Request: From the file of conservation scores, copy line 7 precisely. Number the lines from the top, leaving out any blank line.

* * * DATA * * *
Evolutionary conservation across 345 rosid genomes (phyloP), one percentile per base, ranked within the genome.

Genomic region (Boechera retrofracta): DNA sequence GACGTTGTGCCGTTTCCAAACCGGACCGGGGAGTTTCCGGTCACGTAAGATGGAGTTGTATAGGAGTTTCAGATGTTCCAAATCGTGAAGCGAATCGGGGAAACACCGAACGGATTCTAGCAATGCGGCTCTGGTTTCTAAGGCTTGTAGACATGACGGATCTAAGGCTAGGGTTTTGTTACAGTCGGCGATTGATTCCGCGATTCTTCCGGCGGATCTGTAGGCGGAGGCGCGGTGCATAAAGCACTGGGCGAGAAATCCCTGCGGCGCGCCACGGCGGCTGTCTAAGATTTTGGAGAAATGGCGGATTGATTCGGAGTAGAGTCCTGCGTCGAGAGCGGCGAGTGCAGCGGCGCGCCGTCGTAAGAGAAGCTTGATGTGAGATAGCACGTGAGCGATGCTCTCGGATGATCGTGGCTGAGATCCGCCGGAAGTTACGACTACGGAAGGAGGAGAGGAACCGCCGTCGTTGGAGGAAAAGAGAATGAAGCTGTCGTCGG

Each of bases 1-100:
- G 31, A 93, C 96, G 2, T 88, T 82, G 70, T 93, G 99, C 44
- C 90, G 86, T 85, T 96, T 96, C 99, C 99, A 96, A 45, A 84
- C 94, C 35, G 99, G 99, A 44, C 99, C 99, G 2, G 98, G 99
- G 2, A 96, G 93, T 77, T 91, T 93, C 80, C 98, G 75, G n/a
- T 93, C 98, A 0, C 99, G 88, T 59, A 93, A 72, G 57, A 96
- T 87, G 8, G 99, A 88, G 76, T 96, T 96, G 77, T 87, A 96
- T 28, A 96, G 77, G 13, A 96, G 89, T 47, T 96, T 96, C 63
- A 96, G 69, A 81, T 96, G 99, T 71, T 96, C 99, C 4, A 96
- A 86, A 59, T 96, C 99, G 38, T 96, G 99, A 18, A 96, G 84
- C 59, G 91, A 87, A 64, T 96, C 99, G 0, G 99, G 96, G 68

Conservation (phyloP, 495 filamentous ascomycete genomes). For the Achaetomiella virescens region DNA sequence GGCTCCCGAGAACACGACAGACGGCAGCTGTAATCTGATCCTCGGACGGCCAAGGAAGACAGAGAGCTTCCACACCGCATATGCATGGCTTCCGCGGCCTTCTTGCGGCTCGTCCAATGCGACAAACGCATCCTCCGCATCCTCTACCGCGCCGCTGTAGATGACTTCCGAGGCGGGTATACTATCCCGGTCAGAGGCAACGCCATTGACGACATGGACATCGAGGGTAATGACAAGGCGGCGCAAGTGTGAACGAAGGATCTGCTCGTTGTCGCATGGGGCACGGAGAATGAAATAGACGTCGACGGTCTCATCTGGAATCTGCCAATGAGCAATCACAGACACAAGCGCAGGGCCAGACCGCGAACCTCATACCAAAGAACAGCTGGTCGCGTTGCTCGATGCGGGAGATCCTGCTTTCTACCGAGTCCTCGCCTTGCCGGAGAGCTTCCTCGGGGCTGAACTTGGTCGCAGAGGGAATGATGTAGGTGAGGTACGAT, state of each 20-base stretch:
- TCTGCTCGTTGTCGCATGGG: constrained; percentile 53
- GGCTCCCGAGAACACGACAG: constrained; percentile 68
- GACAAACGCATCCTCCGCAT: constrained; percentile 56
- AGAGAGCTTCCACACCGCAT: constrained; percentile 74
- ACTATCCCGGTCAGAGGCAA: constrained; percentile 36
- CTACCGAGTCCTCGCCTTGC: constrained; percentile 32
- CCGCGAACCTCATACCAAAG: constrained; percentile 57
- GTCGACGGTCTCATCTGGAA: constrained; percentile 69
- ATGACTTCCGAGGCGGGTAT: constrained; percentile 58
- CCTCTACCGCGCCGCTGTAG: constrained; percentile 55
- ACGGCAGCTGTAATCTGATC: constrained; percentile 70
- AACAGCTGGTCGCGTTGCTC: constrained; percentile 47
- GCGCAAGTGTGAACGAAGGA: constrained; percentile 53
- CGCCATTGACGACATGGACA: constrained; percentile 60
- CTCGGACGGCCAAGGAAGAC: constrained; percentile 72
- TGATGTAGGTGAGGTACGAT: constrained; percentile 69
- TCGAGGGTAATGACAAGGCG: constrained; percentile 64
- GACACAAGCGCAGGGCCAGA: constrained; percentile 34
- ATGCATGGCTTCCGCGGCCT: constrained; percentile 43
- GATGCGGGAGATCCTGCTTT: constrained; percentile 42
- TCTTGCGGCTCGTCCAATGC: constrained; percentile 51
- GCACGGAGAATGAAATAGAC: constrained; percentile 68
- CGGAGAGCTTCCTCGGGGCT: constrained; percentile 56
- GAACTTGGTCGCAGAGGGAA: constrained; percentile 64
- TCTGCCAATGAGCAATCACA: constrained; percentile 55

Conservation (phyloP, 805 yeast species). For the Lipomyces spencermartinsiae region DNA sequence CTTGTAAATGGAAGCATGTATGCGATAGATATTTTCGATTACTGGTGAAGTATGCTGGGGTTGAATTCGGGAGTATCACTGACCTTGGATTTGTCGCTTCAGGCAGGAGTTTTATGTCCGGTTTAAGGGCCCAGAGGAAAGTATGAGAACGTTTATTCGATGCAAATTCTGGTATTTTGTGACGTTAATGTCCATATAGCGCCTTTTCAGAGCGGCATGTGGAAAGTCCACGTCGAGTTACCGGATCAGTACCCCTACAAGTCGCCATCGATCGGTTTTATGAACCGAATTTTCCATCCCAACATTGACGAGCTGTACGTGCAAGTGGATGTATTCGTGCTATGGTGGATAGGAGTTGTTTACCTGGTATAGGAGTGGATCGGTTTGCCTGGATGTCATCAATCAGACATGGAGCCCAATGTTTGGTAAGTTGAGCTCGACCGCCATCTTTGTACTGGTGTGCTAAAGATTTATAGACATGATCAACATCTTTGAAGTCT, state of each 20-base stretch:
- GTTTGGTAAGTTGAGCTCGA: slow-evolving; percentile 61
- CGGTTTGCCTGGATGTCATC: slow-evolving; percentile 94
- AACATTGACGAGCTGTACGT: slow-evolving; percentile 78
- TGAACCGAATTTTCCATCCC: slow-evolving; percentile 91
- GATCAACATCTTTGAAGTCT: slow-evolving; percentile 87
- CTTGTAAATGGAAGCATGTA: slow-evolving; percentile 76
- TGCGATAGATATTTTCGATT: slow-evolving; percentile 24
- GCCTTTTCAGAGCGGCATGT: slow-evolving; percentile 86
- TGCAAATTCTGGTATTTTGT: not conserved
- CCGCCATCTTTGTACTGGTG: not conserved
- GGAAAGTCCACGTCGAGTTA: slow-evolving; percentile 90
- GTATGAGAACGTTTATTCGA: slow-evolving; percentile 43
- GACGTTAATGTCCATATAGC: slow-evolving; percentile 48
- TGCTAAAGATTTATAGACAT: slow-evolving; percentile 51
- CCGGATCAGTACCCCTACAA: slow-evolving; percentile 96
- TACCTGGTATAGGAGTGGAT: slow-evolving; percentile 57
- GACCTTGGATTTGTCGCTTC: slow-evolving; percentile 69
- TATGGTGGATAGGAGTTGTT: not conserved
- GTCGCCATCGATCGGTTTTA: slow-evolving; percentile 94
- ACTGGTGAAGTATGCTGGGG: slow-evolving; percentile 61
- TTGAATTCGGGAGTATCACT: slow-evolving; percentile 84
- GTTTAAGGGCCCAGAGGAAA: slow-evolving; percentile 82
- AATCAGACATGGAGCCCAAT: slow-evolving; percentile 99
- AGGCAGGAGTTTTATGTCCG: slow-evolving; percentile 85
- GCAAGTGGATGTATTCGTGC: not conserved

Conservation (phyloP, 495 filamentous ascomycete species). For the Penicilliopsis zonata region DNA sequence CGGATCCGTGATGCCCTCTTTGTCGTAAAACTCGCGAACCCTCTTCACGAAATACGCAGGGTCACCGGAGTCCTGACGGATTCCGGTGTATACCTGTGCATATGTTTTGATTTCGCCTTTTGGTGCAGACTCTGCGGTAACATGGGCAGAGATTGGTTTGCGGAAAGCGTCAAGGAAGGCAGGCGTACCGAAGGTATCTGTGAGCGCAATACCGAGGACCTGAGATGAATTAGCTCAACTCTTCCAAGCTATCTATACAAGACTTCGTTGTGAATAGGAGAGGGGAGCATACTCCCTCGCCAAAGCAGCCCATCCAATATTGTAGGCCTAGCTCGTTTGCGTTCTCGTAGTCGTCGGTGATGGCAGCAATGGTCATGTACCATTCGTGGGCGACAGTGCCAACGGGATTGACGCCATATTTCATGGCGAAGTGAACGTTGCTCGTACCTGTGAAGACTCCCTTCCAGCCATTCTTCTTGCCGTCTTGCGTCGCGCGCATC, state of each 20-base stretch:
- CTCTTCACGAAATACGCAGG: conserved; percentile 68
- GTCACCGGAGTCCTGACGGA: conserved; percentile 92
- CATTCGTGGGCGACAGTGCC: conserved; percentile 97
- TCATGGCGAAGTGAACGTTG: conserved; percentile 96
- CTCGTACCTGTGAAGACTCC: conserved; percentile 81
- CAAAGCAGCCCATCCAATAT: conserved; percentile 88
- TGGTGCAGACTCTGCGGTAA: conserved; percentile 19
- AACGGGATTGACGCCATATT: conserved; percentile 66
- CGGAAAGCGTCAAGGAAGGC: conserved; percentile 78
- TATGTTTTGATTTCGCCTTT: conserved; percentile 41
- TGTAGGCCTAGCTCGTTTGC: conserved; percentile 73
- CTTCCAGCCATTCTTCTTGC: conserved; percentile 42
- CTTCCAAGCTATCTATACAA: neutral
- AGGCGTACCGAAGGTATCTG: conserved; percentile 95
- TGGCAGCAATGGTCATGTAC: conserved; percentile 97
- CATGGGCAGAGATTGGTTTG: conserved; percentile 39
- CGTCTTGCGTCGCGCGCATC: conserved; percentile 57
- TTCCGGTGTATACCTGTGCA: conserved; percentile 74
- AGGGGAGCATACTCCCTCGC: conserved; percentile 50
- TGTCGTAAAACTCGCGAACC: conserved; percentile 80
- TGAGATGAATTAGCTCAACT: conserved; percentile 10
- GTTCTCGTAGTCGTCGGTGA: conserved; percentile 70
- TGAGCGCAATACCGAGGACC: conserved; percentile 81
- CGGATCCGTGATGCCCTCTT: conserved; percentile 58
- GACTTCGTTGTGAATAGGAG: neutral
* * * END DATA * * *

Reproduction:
- G 2, A 96, G 93, T 77, T 91, T 93, C 80, C 98, G 75, G n/a